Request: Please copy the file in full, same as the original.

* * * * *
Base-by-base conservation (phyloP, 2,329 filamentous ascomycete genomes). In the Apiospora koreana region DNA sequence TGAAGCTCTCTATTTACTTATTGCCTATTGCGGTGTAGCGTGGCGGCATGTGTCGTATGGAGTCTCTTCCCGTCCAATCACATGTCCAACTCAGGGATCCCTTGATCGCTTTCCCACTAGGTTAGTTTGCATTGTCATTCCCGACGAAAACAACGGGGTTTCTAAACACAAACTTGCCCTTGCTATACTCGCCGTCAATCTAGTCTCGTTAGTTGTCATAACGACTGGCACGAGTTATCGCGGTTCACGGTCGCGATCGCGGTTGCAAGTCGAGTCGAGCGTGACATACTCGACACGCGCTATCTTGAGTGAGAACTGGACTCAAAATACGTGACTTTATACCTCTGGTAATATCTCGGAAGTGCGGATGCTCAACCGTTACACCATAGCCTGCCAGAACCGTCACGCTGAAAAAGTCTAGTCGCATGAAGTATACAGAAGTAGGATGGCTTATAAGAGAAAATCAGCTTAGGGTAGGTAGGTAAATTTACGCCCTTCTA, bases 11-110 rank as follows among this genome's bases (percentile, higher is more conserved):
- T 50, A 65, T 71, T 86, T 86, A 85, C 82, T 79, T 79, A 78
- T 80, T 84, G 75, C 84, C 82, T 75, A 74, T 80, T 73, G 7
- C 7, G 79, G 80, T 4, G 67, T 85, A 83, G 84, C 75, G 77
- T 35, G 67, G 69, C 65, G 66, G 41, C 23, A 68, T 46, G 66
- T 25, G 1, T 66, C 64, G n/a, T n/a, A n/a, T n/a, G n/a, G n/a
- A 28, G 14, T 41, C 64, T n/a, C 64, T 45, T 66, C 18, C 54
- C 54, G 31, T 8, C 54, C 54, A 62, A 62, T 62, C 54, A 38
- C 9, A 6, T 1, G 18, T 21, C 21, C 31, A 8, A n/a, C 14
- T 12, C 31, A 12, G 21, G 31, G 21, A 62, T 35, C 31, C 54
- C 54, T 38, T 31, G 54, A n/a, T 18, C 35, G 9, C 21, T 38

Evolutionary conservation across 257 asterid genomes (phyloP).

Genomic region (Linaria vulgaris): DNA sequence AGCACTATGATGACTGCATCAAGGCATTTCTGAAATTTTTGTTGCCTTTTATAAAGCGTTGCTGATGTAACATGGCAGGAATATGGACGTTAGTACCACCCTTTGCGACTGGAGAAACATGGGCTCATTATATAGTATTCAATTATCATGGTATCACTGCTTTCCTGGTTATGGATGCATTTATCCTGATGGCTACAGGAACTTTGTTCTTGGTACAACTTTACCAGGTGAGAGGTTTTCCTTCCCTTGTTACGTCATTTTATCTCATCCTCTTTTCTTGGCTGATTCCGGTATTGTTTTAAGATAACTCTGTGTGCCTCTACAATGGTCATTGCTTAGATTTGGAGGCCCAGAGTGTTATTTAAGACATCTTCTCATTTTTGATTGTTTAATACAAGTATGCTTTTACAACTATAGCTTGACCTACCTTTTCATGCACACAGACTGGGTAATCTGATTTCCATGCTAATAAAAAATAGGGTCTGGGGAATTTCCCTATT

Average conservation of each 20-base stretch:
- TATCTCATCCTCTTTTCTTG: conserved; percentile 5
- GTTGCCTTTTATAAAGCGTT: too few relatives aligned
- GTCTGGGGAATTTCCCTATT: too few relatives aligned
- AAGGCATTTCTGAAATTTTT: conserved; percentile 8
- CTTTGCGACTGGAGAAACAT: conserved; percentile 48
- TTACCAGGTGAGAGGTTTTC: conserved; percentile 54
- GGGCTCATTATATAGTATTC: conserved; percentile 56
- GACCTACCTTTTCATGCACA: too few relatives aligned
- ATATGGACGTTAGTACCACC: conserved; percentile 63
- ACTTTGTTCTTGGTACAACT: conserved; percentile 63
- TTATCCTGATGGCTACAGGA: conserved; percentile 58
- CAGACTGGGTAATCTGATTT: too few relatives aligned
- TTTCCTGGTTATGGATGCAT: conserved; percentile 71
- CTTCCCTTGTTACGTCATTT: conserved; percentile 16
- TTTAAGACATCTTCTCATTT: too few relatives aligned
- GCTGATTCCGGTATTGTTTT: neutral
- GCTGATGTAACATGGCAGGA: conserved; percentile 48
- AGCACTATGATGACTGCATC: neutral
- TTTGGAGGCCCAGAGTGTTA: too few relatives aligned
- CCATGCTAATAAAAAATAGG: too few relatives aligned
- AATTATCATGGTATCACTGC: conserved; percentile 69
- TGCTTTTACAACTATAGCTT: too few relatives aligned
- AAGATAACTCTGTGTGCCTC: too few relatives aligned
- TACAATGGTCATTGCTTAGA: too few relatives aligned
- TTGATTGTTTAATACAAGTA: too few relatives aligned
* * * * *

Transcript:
Base-by-base conservation (phyloP, 2,329 filamentous ascomycete genomes). In the Apiospora koreana region DNA sequence TGAAGCTCTCTATTTACTTATTGCCTATTGCGGTGTAGCGTGGCGGCATGTGTCGTATGGAGTCTCTTCCCGTCCAATCACATGTCCAACTCAGGGATCCCTTGATCGCTTTCCCACTAGGTTAGTTTGCATTGTCATTCCCGACGAAAACAACGGGGTTTCTAAACACAAACTTGCCCTTGCTATACTCGCCGTCAATCTAGTCTCGTTAGTTGTCATAACGACTGGCACGAGTTATCGCGGTTCACGGTCGCGATCGCGGTTGCAAGTCGAGTCGAGCGTGACATACTCGACACGCGCTATCTTGAGTGAGAACTGGACTCAAAATACGTGACTTTATACCTCTGGTAATATCTCGGAAGTGCGGATGCTCAACCGTTACACCATAGCCTGCCAGAACCGTCACGCTGAAAAAGTCTAGTCGCATGAAGTATACAGAAGTAGGATGGCTTATAAGAGAAAATCAGCTTAGGGTAGGTAGGTAAATTTACGCCCTTCTA, bases 11-110 rank as follows among this genome's bases (percentile, higher is more conserved):
- T 50, A 65, T 71, T 86, T 86, A 85, C 82, T 79, T 79, A 78
- T 80, T 84, G 75, C 84, C 82, T 75, A 74, T 80, T 73, G 7
- C 7, G 79, G 80, T 4, G 67, T 85, A 83, G 84, C 75, G 77
- T 35, G 67, G 69, C 65, G 66, G 41, C 23, A 68, T 46, G 66
- T 25, G 1, T 66, C 64, G n/a, T n/a, A n/a, T n/a, G n/a, G n/a
- A 28, G 14, T 41, C 64, T n/a, C 64, T 45, T 66, C 18, C 54
- C 54, G 31, T 8, C 54, C 54, A 62, A 62, T 62, C 54, A 38
- C 9, A 6, T 1, G 18, T 21, C 21, C 31, A 8, A n/a, C 14
- T 12, C 31, A 12, G 21, G 31, G 21, A 62, T 35, C 31, C 54
- C 54, T 38, T 31, G 54, A n/a, T 18, C 35, G 9, C 21, T 38

Evolutionary conservation across 257 asterid genomes (phyloP).

Genomic region (Linaria vulgaris): DNA sequence AGCACTATGATGACTGCATCAAGGCATTTCTGAAATTTTTGTTGCCTTTTATAAAGCGTTGCTGATGTAACATGGCAGGAATATGGACGTTAGTACCACCCTTTGCGACTGGAGAAACATGGGCTCATTATATAGTATTCAATTATCATGGTATCACTGCTTTCCTGGTTATGGATGCATTTATCCTGATGGCTACAGGAACTTTGTTCTTGGTACAACTTTACCAGGTGAGAGGTTTTCCTTCCCTTGTTACGTCATTTTATCTCATCCTCTTTTCTTGGCTGATTCCGGTATTGTTTTAAGATAACTCTGTGTGCCTCTACAATGGTCATTGCTTAGATTTGGAGGCCCAGAGTGTTATTTAAGACATCTTCTCATTTTTGATTGTTTAATACAAGTATGCTTTTACAACTATAGCTTGACCTACCTTTTCATGCACACAGACTGGGTAATCTGATTTCCATGCTAATAAAAAATAGGGTCTGGGGAATTTCCCTATT

Average conservation of each 20-base stretch:
- TATCTCATCCTCTTTTCTTG: conserved; percentile 5
- GTTGCCTTTTATAAAGCGTT: too few relatives aligned
- GTCTGGGGAATTTCCCTATT: too few relatives aligned
- AAGGCATTTCTGAAATTTTT: conserved; percentile 8
- CTTTGCGACTGGAGAAACAT: conserved; percentile 48
- TTACCAGGTGAGAGGTTTTC: conserved; percentile 54
- GGGCTCATTATATAGTATTC: conserved; percentile 56
- GACCTACCTTTTCATGCACA: too few relatives aligned
- ATATGGACGTTAGTACCACC: conserved; percentile 63
- ACTTTGTTCTTGGTACAACT: conserved; percentile 63
- TTATCCTGATGGCTACAGGA: conserved; percentile 58
- CAGACTGGGTAATCTGATTT: too few relatives aligned
- TTTCCTGGTTATGGATGCAT: conserved; percentile 71
- CTTCCCTTGTTACGTCATTT: conserved; percentile 16
- TTTAAGACATCTTCTCATTT: too few relatives aligned
- GCTGATTCCGGTATTGTTTT: neutral
- GCTGATGTAACATGGCAGGA: conserved; percentile 48
- AGCACTATGATGACTGCATC: neutral
- TTTGGAGGCCCAGAGTGTTA: too few relatives aligned
- CCATGCTAATAAAAAATAGG: too few relatives aligned
- AATTATCATGGTATCACTGC: conserved; percentile 69
- TGCTTTTACAACTATAGCTT: too few relatives aligned
- AAGATAACTCTGTGTGCCTC: too few relatives aligned
- TACAATGGTCATTGCTTAGA: too few relatives aligned
- TTGATTGTTTAATACAAGTA: too few relatives aligned